acrimonious

adjective
ac·​ri·​mo·​ni·​ous | \ ˌa-krə-ˈmō-nē-əs How to pronounce acrimonious (audio) \

Definition of acrimonious

: angry and bitter : caustic, biting, or rancorous especially in feeling, language, or manner an acrimonious dispute

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Other Words from acrimonious

acrimoniously adverb
acrimoniousness noun

Synonyms & Antonyms for acrimonious

Synonyms

Antonyms

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Examples of acrimonious in a Sentence

Each man came out of their acrimonious 200-meter showdown on July 23 with an injured hamstring and a decidedly negative vibe. — Tim Layden, Sports Illustrated, 11 Sept. 2000 My May 19, 1967, memorandum to the president unleashed a storm of controversy.  … It led to tense and acrimonious Senate hearings that pitted me against the Joint Chiefs of Staff and generated rumors they intended to resign en masse. — Robert McNamara, In Retrospect, 1995 But considering the momentousness of the issue, the original Darwinian debate was far less acrimonious than might have been expected … — Gertrude Himmelfarb, American Scholar, Autumn 1981 We could tell, however, when debate became more acrimonious than professional, but this was from watching lawyers other than our father. — Harper Lee, To Kill a Mockingbird, 1960 He went through an acrimonious divorce. an acrimonious parting between the two former friends
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Recent Examples on the Web Still, relations between the two countries have remained acrimonious. Joe Walsh, Forbes, "U.S. Navy Ship Fired Warning Shots At Iranian Boats After Close Encounter," 27 Apr. 2021 Democrat Troy Carter won Saturday’s special election for Louisiana’s vacant U.S. House seat, defeating his state Senate colleague and ending an acrimonious, intraparty clash. BostonGlobe.com, "Democrat Troy Carter wins New Orleans-based US House seat," 24 Apr. 2021 Thousands attended the event and cheered Trump, while protests — acrimonious but mostly peaceful — occurred around the arena for hours after the rally ended. Rochelle Olson, Star Tribune, "Minneapolis will recoup $100,000 in security costs for Trump's 2019 rally at Target Center," 21 Jan. 2021 The new agreement, which was reached after years to sometimes acrimonious negotiations, will give CITIC the right to mine an additional one billion tonnes of iron ore from the tenements controlled by Palmer’s principal company, Mineralogy. Tim Treadgold, Forbes, "China Adds To Clive Palmer’s $3.8 Billion Fortune," 5 Apr. 2021 An attorney and former high-school teacher, Weingarten previously served as the head of the New York City teachers’ union, engaging in acrimonious negotiations with the former mayors Michael Bloomberg and Rudy Giuliani. Isaac Chotiner, The New Yorker, "Randi Weingarten on Opening Schools Safely," 2 Apr. 2021 Last season was so strange, beset by the pandemic as well as the acrimonious negotiations between management and players just to pull off a truncated 60-game schedule. BostonGlobe.com, "A Red Sox Opening Day that feels almost normal is cause to celebrate," 31 Mar. 2021 China’s increasingly acrimonious relationship with the United States and other countries has also complicated the inquiry. New York Times, "Virus Origins Remain Unclear in W.H.O.-China Inquiry," 29 Mar. 2021 The issue has become acrimonious, with Democrats saying the boycotts harm the democratic functioning of the state. Andrew Selsky, ajc, "In Oregon, Democrats seek to end GOP boycotts of Legislature," 19 Mar. 2021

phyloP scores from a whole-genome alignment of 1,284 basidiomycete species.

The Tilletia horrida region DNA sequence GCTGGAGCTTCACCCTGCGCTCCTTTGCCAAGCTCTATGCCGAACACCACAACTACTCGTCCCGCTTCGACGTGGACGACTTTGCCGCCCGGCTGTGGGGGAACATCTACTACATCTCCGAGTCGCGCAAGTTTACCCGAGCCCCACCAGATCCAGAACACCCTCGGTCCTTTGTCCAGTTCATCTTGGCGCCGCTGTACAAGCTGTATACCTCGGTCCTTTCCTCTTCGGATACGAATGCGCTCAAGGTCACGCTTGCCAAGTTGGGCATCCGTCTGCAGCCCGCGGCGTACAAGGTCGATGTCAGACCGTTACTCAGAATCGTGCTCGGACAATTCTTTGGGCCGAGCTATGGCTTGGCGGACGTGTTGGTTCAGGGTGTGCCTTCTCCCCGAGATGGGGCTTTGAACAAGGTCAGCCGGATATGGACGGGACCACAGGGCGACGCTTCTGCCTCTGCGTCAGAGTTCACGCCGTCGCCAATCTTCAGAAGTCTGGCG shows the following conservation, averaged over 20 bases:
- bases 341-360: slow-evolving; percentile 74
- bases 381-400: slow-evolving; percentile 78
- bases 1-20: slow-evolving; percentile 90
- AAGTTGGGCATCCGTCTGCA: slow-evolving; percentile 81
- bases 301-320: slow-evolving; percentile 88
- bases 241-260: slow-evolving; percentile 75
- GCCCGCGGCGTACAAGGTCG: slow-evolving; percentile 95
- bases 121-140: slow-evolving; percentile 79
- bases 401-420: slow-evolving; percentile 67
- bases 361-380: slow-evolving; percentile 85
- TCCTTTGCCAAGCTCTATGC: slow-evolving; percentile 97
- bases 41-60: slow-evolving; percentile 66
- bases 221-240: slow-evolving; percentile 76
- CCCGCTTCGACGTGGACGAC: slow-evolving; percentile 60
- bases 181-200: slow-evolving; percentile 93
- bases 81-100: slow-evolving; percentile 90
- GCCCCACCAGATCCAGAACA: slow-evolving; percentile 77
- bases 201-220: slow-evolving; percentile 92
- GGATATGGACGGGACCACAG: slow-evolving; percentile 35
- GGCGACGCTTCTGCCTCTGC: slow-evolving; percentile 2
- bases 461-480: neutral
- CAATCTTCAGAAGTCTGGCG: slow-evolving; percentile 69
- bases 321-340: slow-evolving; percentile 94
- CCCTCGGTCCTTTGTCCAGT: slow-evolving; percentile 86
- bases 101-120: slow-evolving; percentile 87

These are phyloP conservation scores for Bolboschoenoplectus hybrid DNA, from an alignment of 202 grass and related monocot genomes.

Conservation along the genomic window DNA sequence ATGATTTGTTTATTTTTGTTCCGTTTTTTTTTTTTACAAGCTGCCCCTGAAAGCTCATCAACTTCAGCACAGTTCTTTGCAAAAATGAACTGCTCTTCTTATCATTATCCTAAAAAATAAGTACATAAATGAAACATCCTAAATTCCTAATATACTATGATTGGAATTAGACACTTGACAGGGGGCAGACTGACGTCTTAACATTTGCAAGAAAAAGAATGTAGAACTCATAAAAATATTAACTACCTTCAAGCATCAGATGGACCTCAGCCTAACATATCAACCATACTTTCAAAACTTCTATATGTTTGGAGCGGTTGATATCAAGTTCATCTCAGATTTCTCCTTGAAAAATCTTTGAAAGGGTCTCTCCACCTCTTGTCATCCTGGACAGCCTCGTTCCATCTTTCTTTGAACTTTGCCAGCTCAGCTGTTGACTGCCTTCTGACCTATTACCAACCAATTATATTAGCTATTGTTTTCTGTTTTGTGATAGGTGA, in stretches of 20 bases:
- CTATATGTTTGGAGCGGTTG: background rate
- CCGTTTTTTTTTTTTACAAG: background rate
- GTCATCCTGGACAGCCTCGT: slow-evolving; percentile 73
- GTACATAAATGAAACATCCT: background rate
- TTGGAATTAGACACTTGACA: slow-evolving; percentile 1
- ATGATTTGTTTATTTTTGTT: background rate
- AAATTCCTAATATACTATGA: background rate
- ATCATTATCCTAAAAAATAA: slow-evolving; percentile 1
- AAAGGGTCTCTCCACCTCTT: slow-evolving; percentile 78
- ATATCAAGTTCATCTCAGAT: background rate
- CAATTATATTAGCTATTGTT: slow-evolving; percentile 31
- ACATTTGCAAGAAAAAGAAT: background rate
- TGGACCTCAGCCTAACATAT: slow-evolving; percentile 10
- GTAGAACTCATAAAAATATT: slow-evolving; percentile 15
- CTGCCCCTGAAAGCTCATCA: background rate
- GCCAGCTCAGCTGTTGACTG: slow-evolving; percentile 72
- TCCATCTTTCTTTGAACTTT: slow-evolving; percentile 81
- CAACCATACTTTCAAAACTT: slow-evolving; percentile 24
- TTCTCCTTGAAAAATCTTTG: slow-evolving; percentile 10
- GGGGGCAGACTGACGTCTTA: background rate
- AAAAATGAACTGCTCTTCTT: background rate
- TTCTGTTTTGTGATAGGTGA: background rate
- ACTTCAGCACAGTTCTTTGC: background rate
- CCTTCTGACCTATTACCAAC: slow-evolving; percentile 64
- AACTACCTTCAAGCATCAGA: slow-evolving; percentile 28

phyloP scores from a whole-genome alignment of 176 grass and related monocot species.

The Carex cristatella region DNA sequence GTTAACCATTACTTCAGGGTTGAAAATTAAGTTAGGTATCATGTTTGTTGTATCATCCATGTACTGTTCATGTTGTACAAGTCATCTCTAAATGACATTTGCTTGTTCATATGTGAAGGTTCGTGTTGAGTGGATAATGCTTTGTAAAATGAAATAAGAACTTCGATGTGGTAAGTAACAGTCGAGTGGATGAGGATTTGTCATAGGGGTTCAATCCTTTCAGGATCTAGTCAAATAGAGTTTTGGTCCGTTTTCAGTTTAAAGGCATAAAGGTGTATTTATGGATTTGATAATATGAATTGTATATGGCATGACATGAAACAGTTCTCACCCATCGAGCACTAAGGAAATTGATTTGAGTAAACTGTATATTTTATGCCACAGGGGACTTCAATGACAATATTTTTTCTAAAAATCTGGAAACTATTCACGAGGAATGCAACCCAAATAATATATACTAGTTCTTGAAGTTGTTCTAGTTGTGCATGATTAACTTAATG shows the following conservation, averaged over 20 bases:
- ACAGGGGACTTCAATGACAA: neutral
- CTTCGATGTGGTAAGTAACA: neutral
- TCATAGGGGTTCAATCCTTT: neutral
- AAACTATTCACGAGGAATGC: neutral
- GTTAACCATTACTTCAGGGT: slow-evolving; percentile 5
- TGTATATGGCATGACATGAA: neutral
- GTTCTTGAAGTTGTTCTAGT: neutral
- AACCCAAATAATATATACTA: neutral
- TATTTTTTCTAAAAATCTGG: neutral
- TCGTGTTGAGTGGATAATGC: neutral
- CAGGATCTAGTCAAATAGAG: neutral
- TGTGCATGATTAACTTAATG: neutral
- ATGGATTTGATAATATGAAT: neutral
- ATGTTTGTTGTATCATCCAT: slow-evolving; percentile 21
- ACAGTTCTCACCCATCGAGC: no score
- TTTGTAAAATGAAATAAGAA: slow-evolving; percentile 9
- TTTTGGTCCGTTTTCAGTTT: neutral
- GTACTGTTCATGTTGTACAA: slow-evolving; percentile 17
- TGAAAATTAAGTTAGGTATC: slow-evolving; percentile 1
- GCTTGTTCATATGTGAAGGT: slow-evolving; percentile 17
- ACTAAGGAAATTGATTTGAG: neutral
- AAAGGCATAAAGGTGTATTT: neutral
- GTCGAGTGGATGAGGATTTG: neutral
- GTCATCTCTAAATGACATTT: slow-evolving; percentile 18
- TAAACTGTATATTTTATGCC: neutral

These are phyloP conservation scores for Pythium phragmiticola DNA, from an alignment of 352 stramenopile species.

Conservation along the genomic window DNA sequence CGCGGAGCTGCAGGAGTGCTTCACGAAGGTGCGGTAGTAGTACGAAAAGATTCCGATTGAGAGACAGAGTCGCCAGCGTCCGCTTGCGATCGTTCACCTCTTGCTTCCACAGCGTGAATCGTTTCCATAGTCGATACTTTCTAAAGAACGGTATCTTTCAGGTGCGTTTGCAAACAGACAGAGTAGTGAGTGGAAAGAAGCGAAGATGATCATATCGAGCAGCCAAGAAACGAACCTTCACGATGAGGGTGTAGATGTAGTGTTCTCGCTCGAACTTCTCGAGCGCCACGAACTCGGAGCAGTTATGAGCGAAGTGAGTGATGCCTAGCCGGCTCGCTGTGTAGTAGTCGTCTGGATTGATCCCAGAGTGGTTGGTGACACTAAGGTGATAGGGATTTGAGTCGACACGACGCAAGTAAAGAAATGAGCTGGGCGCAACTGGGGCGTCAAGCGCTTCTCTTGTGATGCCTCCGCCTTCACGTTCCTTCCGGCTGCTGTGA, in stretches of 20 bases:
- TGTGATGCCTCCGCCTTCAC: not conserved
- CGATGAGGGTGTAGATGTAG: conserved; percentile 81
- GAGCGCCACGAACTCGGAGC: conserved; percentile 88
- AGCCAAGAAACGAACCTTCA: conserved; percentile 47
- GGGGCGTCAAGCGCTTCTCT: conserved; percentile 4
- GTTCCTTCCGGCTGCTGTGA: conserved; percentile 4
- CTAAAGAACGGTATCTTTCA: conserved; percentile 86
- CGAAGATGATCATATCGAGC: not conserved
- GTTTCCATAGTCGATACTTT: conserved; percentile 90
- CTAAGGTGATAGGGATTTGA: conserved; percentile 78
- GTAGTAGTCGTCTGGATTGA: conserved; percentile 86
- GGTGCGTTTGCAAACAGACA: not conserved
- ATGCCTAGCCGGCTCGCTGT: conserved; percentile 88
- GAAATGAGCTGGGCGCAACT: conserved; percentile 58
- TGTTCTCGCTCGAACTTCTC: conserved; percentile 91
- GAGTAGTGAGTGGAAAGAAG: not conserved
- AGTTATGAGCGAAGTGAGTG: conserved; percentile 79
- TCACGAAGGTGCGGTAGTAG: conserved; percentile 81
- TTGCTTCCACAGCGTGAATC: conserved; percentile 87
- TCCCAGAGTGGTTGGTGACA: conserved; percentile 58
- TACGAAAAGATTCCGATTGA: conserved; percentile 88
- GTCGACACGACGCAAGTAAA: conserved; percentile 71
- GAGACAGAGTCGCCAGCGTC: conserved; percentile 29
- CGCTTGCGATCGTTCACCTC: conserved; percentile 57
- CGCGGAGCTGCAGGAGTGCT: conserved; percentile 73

These example sentences are selected automatically from various online news sources to reflect current usage of the word 'acrimonious.' Views expressed in the examples do not represent the opinion of Merriam-Webster or its editors. Send us feedback.

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First Known Use of acrimonious

1651, in the meaning defined above

History and Etymology for acrimonious

acrimony + -ous

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Time Traveler for acrimonious

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The first known use of acrimonious was in 1651

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Statistics for acrimonious

Last Updated

9 May 2021

Cite this Entry

“Acrimonious.” Merriam-Webster.com Dictionary, Merriam-Webster, https://www.merriam-webster.com/dictionary/acrimonious. Accessed 14 May. 2021.

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